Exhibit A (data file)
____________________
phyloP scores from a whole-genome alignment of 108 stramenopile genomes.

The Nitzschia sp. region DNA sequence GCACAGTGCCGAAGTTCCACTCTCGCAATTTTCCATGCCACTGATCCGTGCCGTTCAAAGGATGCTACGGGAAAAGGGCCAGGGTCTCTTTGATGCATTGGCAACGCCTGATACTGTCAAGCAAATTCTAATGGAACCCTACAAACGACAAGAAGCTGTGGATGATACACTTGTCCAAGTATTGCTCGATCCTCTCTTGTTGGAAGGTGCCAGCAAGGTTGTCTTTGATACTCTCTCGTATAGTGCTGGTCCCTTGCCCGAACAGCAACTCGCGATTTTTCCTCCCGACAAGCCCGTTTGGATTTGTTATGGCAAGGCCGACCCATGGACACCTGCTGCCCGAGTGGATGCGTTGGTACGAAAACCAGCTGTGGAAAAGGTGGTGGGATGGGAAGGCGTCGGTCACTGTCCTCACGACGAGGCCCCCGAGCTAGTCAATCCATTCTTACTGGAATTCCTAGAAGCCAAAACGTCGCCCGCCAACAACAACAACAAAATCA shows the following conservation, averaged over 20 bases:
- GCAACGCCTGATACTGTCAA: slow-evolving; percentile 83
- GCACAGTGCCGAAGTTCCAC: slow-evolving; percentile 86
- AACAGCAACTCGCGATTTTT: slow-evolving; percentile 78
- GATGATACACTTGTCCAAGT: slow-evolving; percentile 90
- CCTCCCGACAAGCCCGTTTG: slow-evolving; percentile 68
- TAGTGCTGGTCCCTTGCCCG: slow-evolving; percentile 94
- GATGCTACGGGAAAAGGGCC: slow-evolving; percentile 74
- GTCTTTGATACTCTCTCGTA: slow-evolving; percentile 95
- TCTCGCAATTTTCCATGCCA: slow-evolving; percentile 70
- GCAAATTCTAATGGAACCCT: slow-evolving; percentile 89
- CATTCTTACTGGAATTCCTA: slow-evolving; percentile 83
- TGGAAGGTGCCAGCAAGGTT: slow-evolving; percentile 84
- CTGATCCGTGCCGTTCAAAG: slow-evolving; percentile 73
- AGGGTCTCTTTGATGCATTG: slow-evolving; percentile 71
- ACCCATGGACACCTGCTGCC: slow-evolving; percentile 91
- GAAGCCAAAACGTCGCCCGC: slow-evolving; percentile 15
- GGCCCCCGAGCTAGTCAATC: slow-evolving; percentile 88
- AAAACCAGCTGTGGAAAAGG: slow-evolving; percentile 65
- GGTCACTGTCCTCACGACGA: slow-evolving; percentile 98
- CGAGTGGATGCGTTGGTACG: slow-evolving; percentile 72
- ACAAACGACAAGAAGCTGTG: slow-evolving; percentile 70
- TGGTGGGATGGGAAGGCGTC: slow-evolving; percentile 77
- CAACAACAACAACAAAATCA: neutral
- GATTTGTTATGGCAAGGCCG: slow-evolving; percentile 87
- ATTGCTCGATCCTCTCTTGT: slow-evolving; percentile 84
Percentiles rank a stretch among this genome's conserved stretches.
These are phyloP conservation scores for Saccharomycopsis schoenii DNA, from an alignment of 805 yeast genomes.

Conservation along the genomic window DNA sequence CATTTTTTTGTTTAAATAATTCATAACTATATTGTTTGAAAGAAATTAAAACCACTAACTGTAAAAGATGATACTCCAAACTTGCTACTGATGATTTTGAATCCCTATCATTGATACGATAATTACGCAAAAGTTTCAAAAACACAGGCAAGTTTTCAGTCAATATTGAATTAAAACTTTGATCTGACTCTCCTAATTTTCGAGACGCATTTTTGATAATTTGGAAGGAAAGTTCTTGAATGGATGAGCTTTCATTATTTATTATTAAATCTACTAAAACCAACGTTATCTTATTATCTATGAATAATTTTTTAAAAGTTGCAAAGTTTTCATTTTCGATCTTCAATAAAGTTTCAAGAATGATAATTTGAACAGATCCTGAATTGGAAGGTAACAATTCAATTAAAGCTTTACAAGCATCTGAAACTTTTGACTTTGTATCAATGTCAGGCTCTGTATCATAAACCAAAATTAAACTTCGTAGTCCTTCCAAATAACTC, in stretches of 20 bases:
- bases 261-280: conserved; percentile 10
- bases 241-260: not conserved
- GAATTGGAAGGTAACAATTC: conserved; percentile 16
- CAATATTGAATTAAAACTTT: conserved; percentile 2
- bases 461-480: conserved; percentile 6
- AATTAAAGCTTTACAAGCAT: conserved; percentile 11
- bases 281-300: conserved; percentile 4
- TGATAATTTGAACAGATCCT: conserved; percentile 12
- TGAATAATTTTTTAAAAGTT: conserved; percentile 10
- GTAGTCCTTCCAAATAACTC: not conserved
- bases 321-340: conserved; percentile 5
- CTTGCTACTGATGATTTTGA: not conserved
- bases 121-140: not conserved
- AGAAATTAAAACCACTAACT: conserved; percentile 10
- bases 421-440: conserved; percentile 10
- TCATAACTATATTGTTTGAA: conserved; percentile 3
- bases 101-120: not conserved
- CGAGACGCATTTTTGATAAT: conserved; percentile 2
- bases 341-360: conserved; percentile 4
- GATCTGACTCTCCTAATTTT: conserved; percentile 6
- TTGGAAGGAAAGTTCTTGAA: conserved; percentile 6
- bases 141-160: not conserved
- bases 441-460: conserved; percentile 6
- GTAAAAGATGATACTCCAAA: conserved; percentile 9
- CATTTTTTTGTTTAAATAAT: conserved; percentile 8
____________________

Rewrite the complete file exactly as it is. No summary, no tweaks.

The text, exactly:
phyloP scores from a whole-genome alignment of 108 stramenopile genomes.

The Nitzschia sp. region DNA sequence GCACAGTGCCGAAGTTCCACTCTCGCAATTTTCCATGCCACTGATCCGTGCCGTTCAAAGGATGCTACGGGAAAAGGGCCAGGGTCTCTTTGATGCATTGGCAACGCCTGATACTGTCAAGCAAATTCTAATGGAACCCTACAAACGACAAGAAGCTGTGGATGATACACTTGTCCAAGTATTGCTCGATCCTCTCTTGTTGGAAGGTGCCAGCAAGGTTGTCTTTGATACTCTCTCGTATAGTGCTGGTCCCTTGCCCGAACAGCAACTCGCGATTTTTCCTCCCGACAAGCCCGTTTGGATTTGTTATGGCAAGGCCGACCCATGGACACCTGCTGCCCGAGTGGATGCGTTGGTACGAAAACCAGCTGTGGAAAAGGTGGTGGGATGGGAAGGCGTCGGTCACTGTCCTCACGACGAGGCCCCCGAGCTAGTCAATCCATTCTTACTGGAATTCCTAGAAGCCAAAACGTCGCCCGCCAACAACAACAACAAAATCA shows the following conservation, averaged over 20 bases:
- GCAACGCCTGATACTGTCAA: slow-evolving; percentile 83
- GCACAGTGCCGAAGTTCCAC: slow-evolving; percentile 86
- AACAGCAACTCGCGATTTTT: slow-evolving; percentile 78
- GATGATACACTTGTCCAAGT: slow-evolving; percentile 90
- CCTCCCGACAAGCCCGTTTG: slow-evolving; percentile 68
- TAGTGCTGGTCCCTTGCCCG: slow-evolving; percentile 94
- GATGCTACGGGAAAAGGGCC: slow-evolving; percentile 74
- GTCTTTGATACTCTCTCGTA: slow-evolving; percentile 95
- TCTCGCAATTTTCCATGCCA: slow-evolving; percentile 70
- GCAAATTCTAATGGAACCCT: slow-evolving; percentile 89
- CATTCTTACTGGAATTCCTA: slow-evolving; percentile 83
- TGGAAGGTGCCAGCAAGGTT: slow-evolving; percentile 84
- CTGATCCGTGCCGTTCAAAG: slow-evolving; percentile 73
- AGGGTCTCTTTGATGCATTG: slow-evolving; percentile 71
- ACCCATGGACACCTGCTGCC: slow-evolving; percentile 91
- GAAGCCAAAACGTCGCCCGC: slow-evolving; percentile 15
- GGCCCCCGAGCTAGTCAATC: slow-evolving; percentile 88
- AAAACCAGCTGTGGAAAAGG: slow-evolving; percentile 65
- GGTCACTGTCCTCACGACGA: slow-evolving; percentile 98
- CGAGTGGATGCGTTGGTACG: slow-evolving; percentile 72
- ACAAACGACAAGAAGCTGTG: slow-evolving; percentile 70
- TGGTGGGATGGGAAGGCGTC: slow-evolving; percentile 77
- CAACAACAACAACAAAATCA: neutral
- GATTTGTTATGGCAAGGCCG: slow-evolving; percentile 87
- ATTGCTCGATCCTCTCTTGT: slow-evolving; percentile 84
Percentiles rank a stretch among this genome's conserved stretches.
These are phyloP conservation scores for Saccharomycopsis schoenii DNA, from an alignment of 805 yeast genomes.

Conservation along the genomic window DNA sequence CATTTTTTTGTTTAAATAATTCATAACTATATTGTTTGAAAGAAATTAAAACCACTAACTGTAAAAGATGATACTCCAAACTTGCTACTGATGATTTTGAATCCCTATCATTGATACGATAATTACGCAAAAGTTTCAAAAACACAGGCAAGTTTTCAGTCAATATTGAATTAAAACTTTGATCTGACTCTCCTAATTTTCGAGACGCATTTTTGATAATTTGGAAGGAAAGTTCTTGAATGGATGAGCTTTCATTATTTATTATTAAATCTACTAAAACCAACGTTATCTTATTATCTATGAATAATTTTTTAAAAGTTGCAAAGTTTTCATTTTCGATCTTCAATAAAGTTTCAAGAATGATAATTTGAACAGATCCTGAATTGGAAGGTAACAATTCAATTAAAGCTTTACAAGCATCTGAAACTTTTGACTTTGTATCAATGTCAGGCTCTGTATCATAAACCAAAATTAAACTTCGTAGTCCTTCCAAATAACTC, in stretches of 20 bases:
- bases 261-280: conserved; percentile 10
- bases 241-260: not conserved
- GAATTGGAAGGTAACAATTC: conserved; percentile 16
- CAATATTGAATTAAAACTTT: conserved; percentile 2
- bases 461-480: conserved; percentile 6
- AATTAAAGCTTTACAAGCAT: conserved; percentile 11
- bases 281-300: conserved; percentile 4
- TGATAATTTGAACAGATCCT: conserved; percentile 12
- TGAATAATTTTTTAAAAGTT: conserved; percentile 10
- GTAGTCCTTCCAAATAACTC: not conserved
- bases 321-340: conserved; percentile 5
- CTTGCTACTGATGATTTTGA: not conserved
- bases 121-140: not conserved
- AGAAATTAAAACCACTAACT: conserved; percentile 10
- bases 421-440: conserved; percentile 10
- TCATAACTATATTGTTTGAA: conserved; percentile 3
- bases 101-120: not conserved
- CGAGACGCATTTTTGATAAT: conserved; percentile 2
- bases 341-360: conserved; percentile 4
- GATCTGACTCTCCTAATTTT: conserved; percentile 6
- TTGGAAGGAAAGTTCTTGAA: conserved; percentile 6
- bases 141-160: not conserved
- bases 441-460: conserved; percentile 6
- GTAAAAGATGATACTCCAAA: conserved; percentile 9
- CATTTTTTTGTTTAAATAAT: conserved; percentile 8